(2) Hate speech is not about what targeted individuals might find subjectively offensive.

(3) Hate speech needs to be curtailed because of consequential reasons – in particular, its direct causal connection with actual discrimination (this is the point Waldron makes, that we discussed in the last post – an environment corroded with hate speech is a distinctly unwelcoming to targeted groups).

(4) Hate speech has a silencing effect that prevents the full participation of targeted groups in democracy – either through self-censorship because of fear of being attacked, or because the voices of targeted groups are distorted or unheard by the majority that is fed on delegitimising hate speech (another equality point).

In Whatcott, the Court went on to stress the difference – yet again – between hate speech and causing affront, ridicule or belittling of specific individuals. It also emphasised that one reason why the standard of protection for hate speech is lower is because it does nothing to serve the accepted free speech goals of promoting discourse – rather, it shuts down discourse because of its silencing effect.

After incorporating the Canadian test into its judgment, the Supreme Court then brings a whole host of legislation within the broad ambit of “hate speech”: in particular, Ss. 124A (sedition), 153A and B, 295A (insulting religious beliefs), the Representation of Peoples Act (election issues), Protection of Civil Rights Act (untouchability), S. 66A et al of the IT Act, and so on (paragraph 10). But if all this legislation is hate speech legislation – and if the Court’s framework analysis in paragraphs 7 and 8 is what must be undertaken when adjudicating what “hate speech” is – then logically, the interpretation of – say, S. 295A – must be informed by this particular understanding of hate speech.

So, for example – as we have argued before on this blog – when we are interpreting the word “insult” in S. 295A, we can’t restrict it to purely subjective feelings of offense or wounded pride. In today’s case, the Supreme Court gives us a methodology for interpreting such sections that are broadly consonant with liberal principles. That is, what S. 295A seeks to do is to ensure prevent discrimination against individuals for their religious beliefs, and to achieve this aim by preventing religious hate speech. What constitutes religious hate speech, then, under 295A, is speech that expressly deligimises or marginalizes – to use the Court’s expressions – individuals on the basis of their religious affiliations. Take three hypotheticals statements, taking an imaginary religion X:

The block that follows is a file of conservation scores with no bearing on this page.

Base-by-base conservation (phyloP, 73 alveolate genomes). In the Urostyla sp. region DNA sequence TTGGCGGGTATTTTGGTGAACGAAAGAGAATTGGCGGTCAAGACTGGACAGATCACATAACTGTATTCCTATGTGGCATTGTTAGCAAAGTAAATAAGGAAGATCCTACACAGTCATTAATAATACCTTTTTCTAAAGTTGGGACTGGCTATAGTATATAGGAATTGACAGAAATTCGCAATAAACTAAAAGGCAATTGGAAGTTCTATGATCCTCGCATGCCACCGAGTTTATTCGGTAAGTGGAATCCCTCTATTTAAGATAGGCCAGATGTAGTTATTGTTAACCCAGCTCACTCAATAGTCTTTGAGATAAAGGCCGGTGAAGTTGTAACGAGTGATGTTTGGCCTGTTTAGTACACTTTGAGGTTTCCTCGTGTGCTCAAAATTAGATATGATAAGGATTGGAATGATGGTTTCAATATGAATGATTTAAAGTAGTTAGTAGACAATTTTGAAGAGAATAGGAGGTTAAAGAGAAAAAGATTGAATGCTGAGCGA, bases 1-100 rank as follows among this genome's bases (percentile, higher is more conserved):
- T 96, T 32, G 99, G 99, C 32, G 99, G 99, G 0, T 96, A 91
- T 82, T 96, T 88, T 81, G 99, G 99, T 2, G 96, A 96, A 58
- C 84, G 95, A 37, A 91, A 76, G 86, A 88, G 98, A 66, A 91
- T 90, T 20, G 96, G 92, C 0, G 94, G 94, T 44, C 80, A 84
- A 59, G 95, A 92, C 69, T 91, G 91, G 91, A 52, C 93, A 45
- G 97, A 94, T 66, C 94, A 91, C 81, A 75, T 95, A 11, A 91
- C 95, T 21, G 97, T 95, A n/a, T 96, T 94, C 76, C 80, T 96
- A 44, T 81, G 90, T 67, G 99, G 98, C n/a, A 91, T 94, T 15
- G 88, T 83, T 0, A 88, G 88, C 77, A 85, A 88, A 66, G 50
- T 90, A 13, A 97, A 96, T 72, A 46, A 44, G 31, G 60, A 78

Statement A: “You Xians actually believe in past lives and reincarnation? That is so utterly ridiculous and stupid.”

Statement B: “Turns out that some of your Xian Gods were serial sex addicts – your own religious texts indicate that.”

Statement C: “You Xians are cockroaches, and need to be eradicated.”

Keeping in mind our discussion above, and in previous posts, it is obvious that Statements A and B do not amount to 295A-prohibited religious hate speech, no matter how much offense they cause, and how much they infuriate. There is nothing in those two statements that denigrates Xians as persons, questions their equal moral membership in society, or denies them the right to participate in a pluralist democracy on equal terms. Statement C, on the other hand, falls clearly within the proscription, and for all the reasons adduced above, can be prohibited on liberal grounds.

(Needless to say, on this standard, there is absolutely no chance that Wendy Doniger’s books can be legally banned under 295A)

Today’s observations have no precedential force, but once again – like in the recent pornography decision – they lay the base for future developments of India’s free speech laws that are consistent with basic principles of political liberalism, pluralism and equality. It remains to be seen whether the Supreme Court will choose to walk down that road.